Best Of :: People & Places
Scenario: You've cleaned out your closets and your garage, and in an attempt to sell your junk instead of leaving it at the curb, you hold a yard sale. To advertise said sale, you innocently nail a sign to the telephone pole on the corner. Maybe another sign on another street corner, too. A little while later, a white truck pulls up to your house, only the driver isn't there to buy your old futon or rummage through any of your discarded clothing. No, he or she is there on behalf of the city of Dallas' code enforcement department, and thanks to those signs, you've just contributed about $500 to the city. Congratulations, you're a good citizen. Blame your unintentional good deed on a severely underpublicized law that hit the books in the last year or so, as well as the city government's long-held policy of nickel-and-diming its constituents to death. Put another way, there's a good chance if you hold a yard sale, you're only raising money to help defray the cost of the ticket you will likely receive. The code enforcement department doesn't necessarily like driving around on Saturday mornings, taking Polaroids of illegal signs, then visiting the scofflaws midsale--we've heard stories of hysterical crying jags and angry confrontations--but that is beside the point. Unless you follow the city's rules and regs when it comes to yard sales--no signs allowed, unless they're on your own property, and only two sales a year--you might as well cut out the middleman and write a check to the city.
No ferns, no frills, no food (unless you count chips and peanuts) and no TV sports at this 50-year-old establishment, which is what a real, honest-to-goodness beer joint is supposed to be. Open from 10 a.m. to 2 a.m. Monday through Saturday and noon to 2 a.m. Sunday, Ship's offers $2 domestic beer and can serve from a couple of dozen brands. The stools along the bar are filled with patrons ranging in age from 21 to 71. There's a pool table and one of the best jukeboxes in Dallas, offering everything from Don Williams to Ray Charles. If they ever decide to open a Beer Joint Hall of Fame, this one's got to be in it.
You'd think, judging by the fact that pretty much every car south of Mockingbird Lane sports at least one sticker on its bumper/windshield advertising the driver's Tejano radio station of choice, this city runs on the upbeat of a conjunto soundtrack. You're probably right. The Arbitron ratings might not reflect that yet--maybe they would if Arbitron actually reported in all the areas that matter, not just North Dallas--but it's true nonetheless. Perhaps the best place to see and hear for yourself is Tejano West, the McDLT among local Tejano venues, where the cerveza is cold and the dance floor is hot. Feel free to explore others, but we guarantee your boots will scoot back to Tejano West.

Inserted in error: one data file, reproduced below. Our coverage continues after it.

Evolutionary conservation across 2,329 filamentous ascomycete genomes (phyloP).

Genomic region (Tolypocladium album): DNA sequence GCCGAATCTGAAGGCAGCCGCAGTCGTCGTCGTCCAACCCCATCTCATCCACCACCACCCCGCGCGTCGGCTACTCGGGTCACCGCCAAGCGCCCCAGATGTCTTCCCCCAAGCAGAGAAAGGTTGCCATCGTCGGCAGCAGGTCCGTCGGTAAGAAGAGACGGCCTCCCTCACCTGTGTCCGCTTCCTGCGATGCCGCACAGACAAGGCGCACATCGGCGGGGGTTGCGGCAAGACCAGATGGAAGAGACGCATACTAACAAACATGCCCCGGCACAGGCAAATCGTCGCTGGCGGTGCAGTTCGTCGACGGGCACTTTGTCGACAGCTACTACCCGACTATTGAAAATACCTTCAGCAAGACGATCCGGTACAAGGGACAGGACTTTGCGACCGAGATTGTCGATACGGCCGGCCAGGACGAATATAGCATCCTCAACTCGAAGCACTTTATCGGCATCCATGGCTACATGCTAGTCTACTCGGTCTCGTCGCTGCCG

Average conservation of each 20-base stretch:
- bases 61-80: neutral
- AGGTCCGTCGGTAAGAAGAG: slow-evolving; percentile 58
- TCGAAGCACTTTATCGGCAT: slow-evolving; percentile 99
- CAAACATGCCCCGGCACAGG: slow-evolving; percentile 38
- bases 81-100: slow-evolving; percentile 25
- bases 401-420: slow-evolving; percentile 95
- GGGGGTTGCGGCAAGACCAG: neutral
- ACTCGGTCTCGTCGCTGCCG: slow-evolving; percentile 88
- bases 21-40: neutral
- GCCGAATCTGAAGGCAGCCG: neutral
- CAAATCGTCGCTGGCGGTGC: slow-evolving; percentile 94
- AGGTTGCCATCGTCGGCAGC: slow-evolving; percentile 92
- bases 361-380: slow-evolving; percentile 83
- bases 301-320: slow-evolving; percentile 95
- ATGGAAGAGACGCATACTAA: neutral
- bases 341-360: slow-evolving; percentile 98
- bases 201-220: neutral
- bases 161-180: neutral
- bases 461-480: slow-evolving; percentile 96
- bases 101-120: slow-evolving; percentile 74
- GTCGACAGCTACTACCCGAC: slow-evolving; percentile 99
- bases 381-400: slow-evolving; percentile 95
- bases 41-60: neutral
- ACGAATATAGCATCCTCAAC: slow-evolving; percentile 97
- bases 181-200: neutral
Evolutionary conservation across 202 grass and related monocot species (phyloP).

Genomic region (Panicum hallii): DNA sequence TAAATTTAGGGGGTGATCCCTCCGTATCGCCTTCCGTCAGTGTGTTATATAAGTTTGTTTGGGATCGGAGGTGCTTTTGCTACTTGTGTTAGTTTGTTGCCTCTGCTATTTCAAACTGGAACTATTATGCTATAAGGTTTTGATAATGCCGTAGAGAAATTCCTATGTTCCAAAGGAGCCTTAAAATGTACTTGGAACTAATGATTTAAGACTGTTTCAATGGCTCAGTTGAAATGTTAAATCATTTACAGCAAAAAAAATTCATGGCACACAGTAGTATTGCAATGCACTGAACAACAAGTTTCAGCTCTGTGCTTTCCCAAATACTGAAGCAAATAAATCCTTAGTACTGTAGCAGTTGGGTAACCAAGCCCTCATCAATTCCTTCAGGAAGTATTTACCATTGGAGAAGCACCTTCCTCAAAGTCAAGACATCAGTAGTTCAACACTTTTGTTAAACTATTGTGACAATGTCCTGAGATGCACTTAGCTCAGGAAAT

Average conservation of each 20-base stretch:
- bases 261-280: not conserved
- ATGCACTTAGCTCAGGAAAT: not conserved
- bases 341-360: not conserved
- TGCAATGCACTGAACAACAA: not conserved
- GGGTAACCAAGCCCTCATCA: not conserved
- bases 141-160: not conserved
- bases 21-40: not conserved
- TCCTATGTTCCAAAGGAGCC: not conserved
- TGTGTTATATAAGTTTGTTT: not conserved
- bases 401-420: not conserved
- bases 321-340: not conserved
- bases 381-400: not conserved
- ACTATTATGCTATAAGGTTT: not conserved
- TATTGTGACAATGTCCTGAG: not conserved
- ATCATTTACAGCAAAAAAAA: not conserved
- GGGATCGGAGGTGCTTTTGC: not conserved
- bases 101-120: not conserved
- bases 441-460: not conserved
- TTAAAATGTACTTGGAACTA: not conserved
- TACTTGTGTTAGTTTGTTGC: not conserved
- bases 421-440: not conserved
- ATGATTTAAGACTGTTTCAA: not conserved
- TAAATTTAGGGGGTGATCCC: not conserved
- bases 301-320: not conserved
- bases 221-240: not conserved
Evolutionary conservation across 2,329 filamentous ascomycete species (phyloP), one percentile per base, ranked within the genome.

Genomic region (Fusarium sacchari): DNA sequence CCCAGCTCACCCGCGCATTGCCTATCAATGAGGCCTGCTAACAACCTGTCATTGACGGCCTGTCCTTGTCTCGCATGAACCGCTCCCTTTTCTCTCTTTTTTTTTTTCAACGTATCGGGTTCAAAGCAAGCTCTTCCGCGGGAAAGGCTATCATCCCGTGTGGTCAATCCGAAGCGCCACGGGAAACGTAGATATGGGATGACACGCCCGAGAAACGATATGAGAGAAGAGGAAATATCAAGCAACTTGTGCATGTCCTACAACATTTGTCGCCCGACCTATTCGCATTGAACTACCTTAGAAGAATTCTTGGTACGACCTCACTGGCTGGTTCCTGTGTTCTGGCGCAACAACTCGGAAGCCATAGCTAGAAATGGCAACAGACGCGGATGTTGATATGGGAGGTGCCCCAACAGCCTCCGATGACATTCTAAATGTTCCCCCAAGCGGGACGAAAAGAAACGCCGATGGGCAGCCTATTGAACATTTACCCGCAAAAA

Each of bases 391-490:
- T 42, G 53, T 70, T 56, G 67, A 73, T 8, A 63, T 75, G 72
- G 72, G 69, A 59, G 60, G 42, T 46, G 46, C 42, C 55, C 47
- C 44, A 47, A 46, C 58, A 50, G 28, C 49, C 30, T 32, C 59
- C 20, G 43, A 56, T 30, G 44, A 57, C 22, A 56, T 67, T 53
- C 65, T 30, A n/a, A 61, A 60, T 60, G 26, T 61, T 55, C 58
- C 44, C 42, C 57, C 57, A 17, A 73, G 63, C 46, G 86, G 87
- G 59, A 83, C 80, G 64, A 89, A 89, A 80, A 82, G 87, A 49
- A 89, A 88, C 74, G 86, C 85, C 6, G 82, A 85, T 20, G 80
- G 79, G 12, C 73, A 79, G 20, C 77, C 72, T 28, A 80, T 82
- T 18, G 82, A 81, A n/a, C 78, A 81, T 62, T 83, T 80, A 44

Lizard Lounge is the closest thing Dallas has to Studio 54, and depending on how uptight you are, that's either a good or bad thing. OK, so it's not that close to Studio 54, but it does have everything you want in a dance club: good music (provided by, among others, Edgeclub host DJ Merritt), good-looking men and women (clad in materials usually reserved for the interiors of cars) and the good chance that you'll see at least one person with a lot less clothing than he or she walked in with. The last part isn't exactly crucial for a dance club to be entertaining, but it sure doesn't hurt. Madonna tried to buy it at one point; how much more of an endorsement do you need?
Call us naïve, but we were shocked to learn the predominantly female audience at Melissa Etheridge's recent Fort Worth concert booed when she pulled a fan onstage to share a tequila shot...because she chose a man. Being of the male persuasion ourselves, we've always felt welcome at most of the area's lesbian clubs. We've heard tales that gay places like the gargantuan Village Station and Moby Dick aren't nearly as hospitable to women. Hell, there have been nights when the Station wasn't nearly as welcoming to us as, say, its next-door neighbor, Sue Ellen's. Over the years, Sue's has admirably maintained its balancing act of charming opposites--friendly but sorta elegant, universal but very specific in its identity, streamlined but able to hold a spill-over crowd. You can walk in dressed up or dressed down and feel right at home. And the small dance floor prevails as a place for socializing, not exhibiting your gym bod or your rhythmic skills. Maybe it's just the Cowtown gals who get pissy when a guy occasionally steps into the spotlight.
Some nights end badly. Some nights end with a public humiliation by the jackboot of the state in front of the teeming crowd of your peers, the assorted boozers and ecstasy-addled clubbers of Lower Greenville. After midnight you can witness the local cheese rousting belligerents on this corner, usually stuffing them into the white paddy wagon. The best part's the public frisk--always look for signs of amusement or disgust on the cop's face.